EMG and Nerve Conduction Studies
OrthoVirginia’s EMG (electromyography) and nerve conduction studies aid in the identification, evaluation and treatment of nerve compression, nerve root injury and other conditions associated with the muscles and nerves. These conditions can include carpal tunnel syndrome, radiculopathy, peripheral neuropathy, myasthenia gravis, muscular dystrophy and amyotrophic lateral sclerosis.
EMG, which is used to detect abnormal muscle electrical activity, and nerve conduction studies, which are used to test how well and how fast nerves can send electrical signals, are often performed together during a single visit.
In preparation for your EMG or nerve conduction study, please bathe or shower to remove all oil from your skin. Do not use body lotion or powder on the day of the test.
An EMG is performed by inserting small pins or needles into certain muscles, which the patient is then asked to contract. The needles used for an EMG are different from the familiar hypodermic needles used for medication injections, in that they are small and solid rather than hollow. Furthermore, because no medication is injected during an EMG, there is much less discomfort than there usually is with “shots.”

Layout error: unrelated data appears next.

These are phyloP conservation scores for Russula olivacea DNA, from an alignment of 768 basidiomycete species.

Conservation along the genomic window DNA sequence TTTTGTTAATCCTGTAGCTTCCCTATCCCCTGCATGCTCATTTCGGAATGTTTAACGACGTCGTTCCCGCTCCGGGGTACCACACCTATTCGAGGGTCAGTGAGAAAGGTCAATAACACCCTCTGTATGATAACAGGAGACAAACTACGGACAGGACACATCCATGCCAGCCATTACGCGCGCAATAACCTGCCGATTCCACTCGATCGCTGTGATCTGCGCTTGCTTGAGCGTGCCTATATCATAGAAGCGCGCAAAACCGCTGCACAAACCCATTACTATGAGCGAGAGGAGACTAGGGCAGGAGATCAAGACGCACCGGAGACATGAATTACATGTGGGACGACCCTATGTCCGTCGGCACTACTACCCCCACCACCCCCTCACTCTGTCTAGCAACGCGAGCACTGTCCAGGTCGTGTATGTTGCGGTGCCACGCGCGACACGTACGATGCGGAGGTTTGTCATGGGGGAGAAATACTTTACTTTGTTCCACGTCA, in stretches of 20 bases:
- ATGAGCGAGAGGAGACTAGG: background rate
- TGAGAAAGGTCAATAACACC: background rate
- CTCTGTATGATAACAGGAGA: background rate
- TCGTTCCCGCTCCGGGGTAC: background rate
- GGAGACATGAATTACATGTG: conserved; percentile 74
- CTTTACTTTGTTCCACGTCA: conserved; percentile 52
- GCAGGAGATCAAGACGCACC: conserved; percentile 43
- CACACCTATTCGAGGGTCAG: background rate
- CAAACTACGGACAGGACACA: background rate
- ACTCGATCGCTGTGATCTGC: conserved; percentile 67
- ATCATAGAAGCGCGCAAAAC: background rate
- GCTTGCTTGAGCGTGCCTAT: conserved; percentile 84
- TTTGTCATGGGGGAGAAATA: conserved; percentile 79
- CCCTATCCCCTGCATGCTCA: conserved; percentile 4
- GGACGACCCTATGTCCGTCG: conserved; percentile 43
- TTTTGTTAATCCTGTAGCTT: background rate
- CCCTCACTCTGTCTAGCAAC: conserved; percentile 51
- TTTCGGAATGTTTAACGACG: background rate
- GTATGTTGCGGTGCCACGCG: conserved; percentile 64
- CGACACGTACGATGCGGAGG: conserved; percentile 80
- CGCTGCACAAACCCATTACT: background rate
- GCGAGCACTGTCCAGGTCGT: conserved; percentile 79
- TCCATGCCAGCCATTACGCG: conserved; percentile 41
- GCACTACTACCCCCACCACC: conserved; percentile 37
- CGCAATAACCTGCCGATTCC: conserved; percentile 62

Nerve conduction studies are performed by taping or placing small electrodes to various spots on the skin or fingers. Patients often experience a mild and brief tingling sensation.
After the Procedure
Following your EMG or nerve conduction study, your OrthoVirginia physician will first explain the results to you and then send a copy of the results to your personal physician, to whom you will be referred for subsequent evaluation and/or treatment.
EMG & Nerve Conduction Studies Locations
All EMG and nerve conduction studies are performed by Charles W. Vokac, M.D., at one of the following OrthoVirginia locations: